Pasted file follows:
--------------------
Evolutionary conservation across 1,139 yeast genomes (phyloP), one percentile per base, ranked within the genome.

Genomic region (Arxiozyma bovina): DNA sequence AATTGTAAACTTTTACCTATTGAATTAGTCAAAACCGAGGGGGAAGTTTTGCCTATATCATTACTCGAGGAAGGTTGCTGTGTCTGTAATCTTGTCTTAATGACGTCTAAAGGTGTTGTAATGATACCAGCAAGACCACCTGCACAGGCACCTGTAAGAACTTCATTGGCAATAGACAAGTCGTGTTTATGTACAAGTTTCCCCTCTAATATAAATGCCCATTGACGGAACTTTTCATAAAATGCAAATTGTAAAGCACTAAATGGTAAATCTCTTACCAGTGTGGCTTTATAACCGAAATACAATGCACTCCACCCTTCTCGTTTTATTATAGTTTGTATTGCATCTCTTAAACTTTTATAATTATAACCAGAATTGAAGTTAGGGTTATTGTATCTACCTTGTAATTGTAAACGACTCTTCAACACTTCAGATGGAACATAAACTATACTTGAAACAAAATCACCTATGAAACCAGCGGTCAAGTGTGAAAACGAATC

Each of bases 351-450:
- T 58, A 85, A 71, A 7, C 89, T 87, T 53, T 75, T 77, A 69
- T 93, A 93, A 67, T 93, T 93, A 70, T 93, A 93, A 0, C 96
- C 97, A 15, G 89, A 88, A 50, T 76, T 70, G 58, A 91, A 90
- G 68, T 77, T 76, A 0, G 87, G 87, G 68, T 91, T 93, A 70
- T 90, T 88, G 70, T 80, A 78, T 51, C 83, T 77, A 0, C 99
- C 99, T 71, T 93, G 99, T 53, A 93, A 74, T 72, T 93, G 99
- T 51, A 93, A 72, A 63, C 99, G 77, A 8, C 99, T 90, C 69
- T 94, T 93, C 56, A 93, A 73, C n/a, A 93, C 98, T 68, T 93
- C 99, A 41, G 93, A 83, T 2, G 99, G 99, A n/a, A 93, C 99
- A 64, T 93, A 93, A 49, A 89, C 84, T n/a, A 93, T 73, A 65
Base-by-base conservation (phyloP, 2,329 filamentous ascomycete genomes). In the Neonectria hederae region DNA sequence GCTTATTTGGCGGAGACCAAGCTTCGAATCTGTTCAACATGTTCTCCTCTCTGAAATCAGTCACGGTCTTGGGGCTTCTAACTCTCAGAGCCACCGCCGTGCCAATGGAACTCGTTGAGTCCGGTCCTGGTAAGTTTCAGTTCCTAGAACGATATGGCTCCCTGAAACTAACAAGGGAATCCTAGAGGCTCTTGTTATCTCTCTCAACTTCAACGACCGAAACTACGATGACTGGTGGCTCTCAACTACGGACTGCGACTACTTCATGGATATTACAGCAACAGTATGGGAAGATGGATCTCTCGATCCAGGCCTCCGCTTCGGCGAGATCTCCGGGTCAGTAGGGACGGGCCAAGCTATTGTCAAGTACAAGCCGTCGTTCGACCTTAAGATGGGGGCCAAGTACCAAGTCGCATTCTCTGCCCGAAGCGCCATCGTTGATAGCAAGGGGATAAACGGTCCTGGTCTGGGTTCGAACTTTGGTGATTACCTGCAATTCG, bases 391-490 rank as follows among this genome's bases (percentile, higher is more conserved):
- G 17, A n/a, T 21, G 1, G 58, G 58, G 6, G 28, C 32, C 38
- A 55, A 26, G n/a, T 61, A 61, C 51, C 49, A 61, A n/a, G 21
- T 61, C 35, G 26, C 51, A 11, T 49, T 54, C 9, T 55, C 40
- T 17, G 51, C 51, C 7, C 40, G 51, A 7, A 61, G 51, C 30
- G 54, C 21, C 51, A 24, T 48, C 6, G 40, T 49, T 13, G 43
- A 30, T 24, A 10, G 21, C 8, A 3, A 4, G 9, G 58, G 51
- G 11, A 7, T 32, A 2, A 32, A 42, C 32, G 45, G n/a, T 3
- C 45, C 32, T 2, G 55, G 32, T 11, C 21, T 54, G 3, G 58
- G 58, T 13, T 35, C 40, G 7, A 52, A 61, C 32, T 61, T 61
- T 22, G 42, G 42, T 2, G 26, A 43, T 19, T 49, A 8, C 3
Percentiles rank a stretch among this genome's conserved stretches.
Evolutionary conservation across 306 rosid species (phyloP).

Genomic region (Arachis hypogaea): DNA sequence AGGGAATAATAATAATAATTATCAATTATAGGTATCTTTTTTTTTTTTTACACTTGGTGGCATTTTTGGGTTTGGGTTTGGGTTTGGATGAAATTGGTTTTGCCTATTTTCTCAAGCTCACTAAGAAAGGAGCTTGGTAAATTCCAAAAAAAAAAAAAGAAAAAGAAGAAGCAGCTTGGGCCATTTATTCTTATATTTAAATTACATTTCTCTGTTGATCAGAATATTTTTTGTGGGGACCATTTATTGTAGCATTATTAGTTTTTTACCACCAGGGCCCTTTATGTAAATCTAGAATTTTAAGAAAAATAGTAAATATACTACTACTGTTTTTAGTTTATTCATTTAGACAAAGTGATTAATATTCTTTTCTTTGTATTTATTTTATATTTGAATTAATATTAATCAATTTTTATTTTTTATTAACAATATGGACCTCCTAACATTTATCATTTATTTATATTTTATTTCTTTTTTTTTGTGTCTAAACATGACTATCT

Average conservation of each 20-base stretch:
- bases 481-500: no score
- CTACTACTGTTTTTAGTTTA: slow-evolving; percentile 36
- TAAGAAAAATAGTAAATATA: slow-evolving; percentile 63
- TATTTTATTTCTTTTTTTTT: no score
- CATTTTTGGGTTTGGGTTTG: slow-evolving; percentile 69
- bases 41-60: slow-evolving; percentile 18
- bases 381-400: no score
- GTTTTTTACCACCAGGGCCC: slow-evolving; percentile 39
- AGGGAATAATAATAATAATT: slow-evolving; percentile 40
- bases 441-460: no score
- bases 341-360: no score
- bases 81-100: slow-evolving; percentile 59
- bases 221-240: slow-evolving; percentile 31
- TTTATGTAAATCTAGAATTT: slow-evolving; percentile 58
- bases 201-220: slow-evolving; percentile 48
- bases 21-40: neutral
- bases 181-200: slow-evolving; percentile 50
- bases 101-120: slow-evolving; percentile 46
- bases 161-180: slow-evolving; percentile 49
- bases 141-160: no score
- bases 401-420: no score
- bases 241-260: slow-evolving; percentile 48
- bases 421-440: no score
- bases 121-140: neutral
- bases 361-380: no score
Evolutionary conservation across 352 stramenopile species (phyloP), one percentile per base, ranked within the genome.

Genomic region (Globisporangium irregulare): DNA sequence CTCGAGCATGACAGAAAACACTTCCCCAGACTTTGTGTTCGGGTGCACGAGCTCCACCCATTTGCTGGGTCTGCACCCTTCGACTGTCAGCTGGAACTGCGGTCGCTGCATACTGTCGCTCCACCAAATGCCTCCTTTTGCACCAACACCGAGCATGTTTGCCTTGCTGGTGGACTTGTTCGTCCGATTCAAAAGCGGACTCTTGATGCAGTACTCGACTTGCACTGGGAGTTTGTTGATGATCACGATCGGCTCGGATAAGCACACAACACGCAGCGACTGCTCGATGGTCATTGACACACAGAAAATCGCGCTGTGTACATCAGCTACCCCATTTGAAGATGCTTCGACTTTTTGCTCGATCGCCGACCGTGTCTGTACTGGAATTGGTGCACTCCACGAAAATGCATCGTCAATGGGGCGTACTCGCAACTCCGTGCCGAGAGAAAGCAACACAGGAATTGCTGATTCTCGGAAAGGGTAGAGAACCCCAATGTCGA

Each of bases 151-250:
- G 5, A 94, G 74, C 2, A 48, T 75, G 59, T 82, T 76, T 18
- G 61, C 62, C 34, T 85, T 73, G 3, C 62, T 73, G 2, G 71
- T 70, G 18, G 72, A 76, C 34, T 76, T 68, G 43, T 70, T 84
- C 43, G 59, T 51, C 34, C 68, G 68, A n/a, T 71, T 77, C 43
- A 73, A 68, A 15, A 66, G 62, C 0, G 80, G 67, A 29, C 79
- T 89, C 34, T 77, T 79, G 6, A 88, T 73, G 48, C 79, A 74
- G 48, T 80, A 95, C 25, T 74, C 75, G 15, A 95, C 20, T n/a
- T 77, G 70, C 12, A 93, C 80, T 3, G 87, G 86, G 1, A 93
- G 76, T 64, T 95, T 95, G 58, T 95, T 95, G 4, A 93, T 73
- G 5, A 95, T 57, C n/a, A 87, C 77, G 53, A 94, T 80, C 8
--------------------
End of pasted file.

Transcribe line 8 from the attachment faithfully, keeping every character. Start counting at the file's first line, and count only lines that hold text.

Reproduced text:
- T 90, T 88, G 70, T 80, A 78, T 51, C 83, T 77, A 0, C 99